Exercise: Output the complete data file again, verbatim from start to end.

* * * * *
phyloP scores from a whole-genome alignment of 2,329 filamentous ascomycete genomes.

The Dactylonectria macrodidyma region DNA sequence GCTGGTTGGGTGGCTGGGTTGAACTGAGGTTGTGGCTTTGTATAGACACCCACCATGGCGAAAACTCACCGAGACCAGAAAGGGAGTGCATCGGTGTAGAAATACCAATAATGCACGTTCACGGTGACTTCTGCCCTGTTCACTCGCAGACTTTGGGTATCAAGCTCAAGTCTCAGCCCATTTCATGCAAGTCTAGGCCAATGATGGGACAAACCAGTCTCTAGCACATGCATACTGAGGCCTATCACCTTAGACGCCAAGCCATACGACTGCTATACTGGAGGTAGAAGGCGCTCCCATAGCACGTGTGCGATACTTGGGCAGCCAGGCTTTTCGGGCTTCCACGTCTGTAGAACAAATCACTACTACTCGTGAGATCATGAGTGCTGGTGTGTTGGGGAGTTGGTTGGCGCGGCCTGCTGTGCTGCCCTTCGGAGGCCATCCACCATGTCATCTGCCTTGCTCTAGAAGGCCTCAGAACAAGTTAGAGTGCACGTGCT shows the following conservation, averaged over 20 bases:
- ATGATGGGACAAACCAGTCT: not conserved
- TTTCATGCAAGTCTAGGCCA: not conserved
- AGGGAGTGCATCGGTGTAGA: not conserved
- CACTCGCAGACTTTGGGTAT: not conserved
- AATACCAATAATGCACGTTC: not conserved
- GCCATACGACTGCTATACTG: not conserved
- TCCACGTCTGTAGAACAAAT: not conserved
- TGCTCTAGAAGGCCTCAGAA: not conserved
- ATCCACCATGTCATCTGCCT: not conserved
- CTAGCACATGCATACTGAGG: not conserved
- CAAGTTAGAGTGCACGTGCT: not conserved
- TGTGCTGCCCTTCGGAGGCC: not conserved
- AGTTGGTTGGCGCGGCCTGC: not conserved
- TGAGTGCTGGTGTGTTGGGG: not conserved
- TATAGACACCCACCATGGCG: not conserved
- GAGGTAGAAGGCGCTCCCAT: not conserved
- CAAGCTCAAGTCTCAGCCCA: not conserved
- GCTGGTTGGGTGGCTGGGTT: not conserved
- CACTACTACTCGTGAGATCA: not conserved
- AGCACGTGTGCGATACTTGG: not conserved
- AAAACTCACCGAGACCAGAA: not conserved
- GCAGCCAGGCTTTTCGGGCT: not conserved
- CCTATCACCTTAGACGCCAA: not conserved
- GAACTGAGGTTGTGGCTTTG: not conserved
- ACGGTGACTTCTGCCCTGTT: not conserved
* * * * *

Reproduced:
phyloP scores from a whole-genome alignment of 2,329 filamentous ascomycete genomes.

The Dactylonectria macrodidyma region DNA sequence GCTGGTTGGGTGGCTGGGTTGAACTGAGGTTGTGGCTTTGTATAGACACCCACCATGGCGAAAACTCACCGAGACCAGAAAGGGAGTGCATCGGTGTAGAAATACCAATAATGCACGTTCACGGTGACTTCTGCCCTGTTCACTCGCAGACTTTGGGTATCAAGCTCAAGTCTCAGCCCATTTCATGCAAGTCTAGGCCAATGATGGGACAAACCAGTCTCTAGCACATGCATACTGAGGCCTATCACCTTAGACGCCAAGCCATACGACTGCTATACTGGAGGTAGAAGGCGCTCCCATAGCACGTGTGCGATACTTGGGCAGCCAGGCTTTTCGGGCTTCCACGTCTGTAGAACAAATCACTACTACTCGTGAGATCATGAGTGCTGGTGTGTTGGGGAGTTGGTTGGCGCGGCCTGCTGTGCTGCCCTTCGGAGGCCATCCACCATGTCATCTGCCTTGCTCTAGAAGGCCTCAGAACAAGTTAGAGTGCACGTGCT shows the following conservation, averaged over 20 bases:
- ATGATGGGACAAACCAGTCT: not conserved
- TTTCATGCAAGTCTAGGCCA: not conserved
- AGGGAGTGCATCGGTGTAGA: not conserved
- CACTCGCAGACTTTGGGTAT: not conserved
- AATACCAATAATGCACGTTC: not conserved
- GCCATACGACTGCTATACTG: not conserved
- TCCACGTCTGTAGAACAAAT: not conserved
- TGCTCTAGAAGGCCTCAGAA: not conserved
- ATCCACCATGTCATCTGCCT: not conserved
- CTAGCACATGCATACTGAGG: not conserved
- CAAGTTAGAGTGCACGTGCT: not conserved
- TGTGCTGCCCTTCGGAGGCC: not conserved
- AGTTGGTTGGCGCGGCCTGC: not conserved
- TGAGTGCTGGTGTGTTGGGG: not conserved
- TATAGACACCCACCATGGCG: not conserved
- GAGGTAGAAGGCGCTCCCAT: not conserved
- CAAGCTCAAGTCTCAGCCCA: not conserved
- GCTGGTTGGGTGGCTGGGTT: not conserved
- CACTACTACTCGTGAGATCA: not conserved
- AGCACGTGTGCGATACTTGG: not conserved
- AAAACTCACCGAGACCAGAA: not conserved
- GCAGCCAGGCTTTTCGGGCT: not conserved
- CCTATCACCTTAGACGCCAA: not conserved
- GAACTGAGGTTGTGGCTTTG: not conserved
- ACGGTGACTTCTGCCCTGTT: not conserved